Source Division of Gastroenterology and Hepatology, The University of North Carolina at Chapel Hill, 8004 Burnett Womack, CB #7568, Chapel Hill, NC 27599-7568, USA.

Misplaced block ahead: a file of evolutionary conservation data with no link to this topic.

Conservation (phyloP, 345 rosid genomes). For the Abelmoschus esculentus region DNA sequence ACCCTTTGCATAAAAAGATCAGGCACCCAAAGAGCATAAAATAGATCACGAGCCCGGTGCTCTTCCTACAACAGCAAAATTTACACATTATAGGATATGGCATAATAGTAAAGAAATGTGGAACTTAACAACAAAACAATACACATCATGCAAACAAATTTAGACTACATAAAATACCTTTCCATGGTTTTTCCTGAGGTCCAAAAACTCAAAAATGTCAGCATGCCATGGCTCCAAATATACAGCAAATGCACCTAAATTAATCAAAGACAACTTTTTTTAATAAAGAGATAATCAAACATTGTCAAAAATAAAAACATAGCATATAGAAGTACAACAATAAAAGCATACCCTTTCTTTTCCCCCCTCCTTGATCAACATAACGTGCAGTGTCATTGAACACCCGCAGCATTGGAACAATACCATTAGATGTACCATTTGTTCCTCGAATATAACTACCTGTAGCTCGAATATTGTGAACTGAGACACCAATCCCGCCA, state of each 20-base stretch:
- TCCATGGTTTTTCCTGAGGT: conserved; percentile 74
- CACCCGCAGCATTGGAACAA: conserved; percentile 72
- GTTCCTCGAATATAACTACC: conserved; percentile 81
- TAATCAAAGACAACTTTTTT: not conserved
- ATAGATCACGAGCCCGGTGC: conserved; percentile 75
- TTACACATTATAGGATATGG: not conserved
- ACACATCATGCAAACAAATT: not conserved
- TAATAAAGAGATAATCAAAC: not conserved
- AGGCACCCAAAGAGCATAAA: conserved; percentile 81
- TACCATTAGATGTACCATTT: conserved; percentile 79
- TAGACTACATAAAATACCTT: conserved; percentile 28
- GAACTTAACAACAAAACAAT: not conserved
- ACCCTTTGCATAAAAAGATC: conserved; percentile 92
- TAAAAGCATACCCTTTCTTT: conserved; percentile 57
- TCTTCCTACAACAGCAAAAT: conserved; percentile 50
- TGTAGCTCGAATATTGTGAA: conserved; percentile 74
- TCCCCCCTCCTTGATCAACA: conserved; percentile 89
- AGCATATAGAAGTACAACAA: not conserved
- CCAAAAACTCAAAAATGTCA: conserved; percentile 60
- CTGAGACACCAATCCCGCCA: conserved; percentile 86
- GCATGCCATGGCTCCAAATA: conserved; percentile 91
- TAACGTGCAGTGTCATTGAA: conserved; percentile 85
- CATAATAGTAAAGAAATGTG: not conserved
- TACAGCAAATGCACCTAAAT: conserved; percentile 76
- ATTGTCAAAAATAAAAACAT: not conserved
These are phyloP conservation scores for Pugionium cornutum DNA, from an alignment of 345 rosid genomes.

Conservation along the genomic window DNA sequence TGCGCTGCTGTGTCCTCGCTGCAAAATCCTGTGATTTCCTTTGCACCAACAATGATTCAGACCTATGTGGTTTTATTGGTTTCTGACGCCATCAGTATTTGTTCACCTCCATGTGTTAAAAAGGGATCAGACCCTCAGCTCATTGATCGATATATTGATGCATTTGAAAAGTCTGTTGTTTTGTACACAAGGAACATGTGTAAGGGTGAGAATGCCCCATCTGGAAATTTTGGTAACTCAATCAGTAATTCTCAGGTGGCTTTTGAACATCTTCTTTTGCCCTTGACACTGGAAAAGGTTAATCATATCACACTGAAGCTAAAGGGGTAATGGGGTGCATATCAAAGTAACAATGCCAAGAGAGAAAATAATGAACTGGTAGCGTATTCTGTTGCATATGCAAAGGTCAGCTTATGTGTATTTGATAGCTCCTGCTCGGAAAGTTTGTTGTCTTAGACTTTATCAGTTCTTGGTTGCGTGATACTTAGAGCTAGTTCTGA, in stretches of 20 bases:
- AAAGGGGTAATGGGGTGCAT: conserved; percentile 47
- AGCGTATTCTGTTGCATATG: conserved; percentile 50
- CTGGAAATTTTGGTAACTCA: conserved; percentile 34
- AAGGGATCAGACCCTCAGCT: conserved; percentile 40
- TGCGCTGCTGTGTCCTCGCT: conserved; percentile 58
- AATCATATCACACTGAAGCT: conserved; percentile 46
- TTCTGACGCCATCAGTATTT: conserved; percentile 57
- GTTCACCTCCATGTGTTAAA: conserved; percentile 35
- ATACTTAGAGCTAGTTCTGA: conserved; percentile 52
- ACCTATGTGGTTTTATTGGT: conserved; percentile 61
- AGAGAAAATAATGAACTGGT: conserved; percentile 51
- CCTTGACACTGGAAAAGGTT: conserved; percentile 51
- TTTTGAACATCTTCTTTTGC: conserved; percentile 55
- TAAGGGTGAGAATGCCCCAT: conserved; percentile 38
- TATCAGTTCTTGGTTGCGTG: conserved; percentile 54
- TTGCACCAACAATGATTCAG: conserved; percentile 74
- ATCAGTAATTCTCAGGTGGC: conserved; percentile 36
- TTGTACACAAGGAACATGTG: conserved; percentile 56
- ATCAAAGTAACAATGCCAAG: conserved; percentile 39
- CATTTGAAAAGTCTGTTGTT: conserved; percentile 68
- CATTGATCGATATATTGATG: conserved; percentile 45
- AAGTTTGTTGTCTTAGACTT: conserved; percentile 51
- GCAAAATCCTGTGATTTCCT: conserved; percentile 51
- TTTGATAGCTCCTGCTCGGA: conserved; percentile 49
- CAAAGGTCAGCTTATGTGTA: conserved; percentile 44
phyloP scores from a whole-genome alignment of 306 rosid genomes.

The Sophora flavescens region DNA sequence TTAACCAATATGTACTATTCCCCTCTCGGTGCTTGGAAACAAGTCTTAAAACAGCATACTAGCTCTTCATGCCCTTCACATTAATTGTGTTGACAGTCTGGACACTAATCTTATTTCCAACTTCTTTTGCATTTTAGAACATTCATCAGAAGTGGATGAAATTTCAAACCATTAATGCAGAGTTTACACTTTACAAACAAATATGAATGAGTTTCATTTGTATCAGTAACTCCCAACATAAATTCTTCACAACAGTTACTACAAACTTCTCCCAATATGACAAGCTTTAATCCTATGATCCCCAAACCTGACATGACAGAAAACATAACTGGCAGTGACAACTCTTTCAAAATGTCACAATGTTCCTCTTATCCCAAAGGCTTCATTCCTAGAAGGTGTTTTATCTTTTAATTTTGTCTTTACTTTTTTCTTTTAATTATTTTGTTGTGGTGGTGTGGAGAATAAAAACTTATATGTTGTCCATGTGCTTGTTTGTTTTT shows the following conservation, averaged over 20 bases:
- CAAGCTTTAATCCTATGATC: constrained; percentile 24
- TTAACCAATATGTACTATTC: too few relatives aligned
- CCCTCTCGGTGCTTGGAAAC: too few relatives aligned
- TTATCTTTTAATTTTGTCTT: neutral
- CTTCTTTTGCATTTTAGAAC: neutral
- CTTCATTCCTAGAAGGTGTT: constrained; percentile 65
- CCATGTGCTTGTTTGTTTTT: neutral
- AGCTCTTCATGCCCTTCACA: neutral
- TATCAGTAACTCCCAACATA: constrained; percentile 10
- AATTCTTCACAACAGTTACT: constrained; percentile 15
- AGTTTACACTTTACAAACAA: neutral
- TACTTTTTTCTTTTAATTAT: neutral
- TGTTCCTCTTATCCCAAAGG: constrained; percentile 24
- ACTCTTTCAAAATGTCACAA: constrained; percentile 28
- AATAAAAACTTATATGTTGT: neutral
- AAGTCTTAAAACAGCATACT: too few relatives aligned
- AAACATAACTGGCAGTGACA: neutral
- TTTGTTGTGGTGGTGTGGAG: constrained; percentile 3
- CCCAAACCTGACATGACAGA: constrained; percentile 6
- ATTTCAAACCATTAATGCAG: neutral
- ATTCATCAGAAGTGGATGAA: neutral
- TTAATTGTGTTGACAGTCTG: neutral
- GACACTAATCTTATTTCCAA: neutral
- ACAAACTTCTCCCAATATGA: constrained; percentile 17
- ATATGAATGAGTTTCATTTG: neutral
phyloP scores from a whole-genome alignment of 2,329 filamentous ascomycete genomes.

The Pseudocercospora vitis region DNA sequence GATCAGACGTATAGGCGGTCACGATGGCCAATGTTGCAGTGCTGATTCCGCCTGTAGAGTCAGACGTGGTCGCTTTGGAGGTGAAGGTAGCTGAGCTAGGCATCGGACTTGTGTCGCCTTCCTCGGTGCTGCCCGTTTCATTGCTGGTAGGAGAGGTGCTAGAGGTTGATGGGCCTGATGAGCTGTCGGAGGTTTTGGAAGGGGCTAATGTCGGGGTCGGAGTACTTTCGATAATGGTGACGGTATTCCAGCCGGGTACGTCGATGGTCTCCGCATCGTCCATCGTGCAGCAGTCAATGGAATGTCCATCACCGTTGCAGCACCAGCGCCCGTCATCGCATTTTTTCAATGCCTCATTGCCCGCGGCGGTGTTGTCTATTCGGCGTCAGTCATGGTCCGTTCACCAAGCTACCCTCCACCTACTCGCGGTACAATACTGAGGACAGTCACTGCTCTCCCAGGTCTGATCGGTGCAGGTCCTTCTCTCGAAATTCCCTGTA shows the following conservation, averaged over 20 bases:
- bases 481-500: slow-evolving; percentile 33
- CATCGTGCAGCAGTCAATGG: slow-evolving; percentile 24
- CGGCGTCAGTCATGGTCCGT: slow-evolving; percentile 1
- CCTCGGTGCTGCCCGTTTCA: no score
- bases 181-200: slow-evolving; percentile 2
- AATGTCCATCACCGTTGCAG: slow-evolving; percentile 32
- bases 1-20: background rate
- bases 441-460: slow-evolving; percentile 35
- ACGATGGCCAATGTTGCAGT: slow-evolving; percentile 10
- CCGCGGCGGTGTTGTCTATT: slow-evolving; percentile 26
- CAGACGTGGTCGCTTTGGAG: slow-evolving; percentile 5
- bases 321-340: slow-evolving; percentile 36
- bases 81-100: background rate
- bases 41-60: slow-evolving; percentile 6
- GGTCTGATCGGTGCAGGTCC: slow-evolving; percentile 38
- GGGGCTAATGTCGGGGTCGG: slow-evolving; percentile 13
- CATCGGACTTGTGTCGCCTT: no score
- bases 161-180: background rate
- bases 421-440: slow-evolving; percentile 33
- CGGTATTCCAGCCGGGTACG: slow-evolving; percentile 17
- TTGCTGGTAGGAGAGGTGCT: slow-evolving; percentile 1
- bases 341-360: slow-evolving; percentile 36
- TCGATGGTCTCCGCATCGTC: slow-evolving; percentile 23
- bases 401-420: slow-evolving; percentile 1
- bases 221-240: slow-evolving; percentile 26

Hepatitis-C induced liver failure is the leading indication for liver transplantation in the United States, and the burden of hepatitis C virus (HCV)-induced liver disease is not expected to peak for at least another decade. 2011 will usher in a new era of directly acting antiviral therapies and personalized medicine that will assist patients and clinicians in choosing the best drug regimen. Specific markers to predict sustained virologic response (SVR) in the posttransplant setting are under development, and the role of graft genetic markers like interleukin-28B and interferon-γ inducible protein-10 have yet to be fully defined. Lessons and experiences from treating the pretransplant population will be applied to patients with recurrent posttransplant HCV while studies specific to this population proceed. New paradigms for HCV treatment give promise to reducing the pretransplant burden of disease and improving SVR rates in the posttransplant population.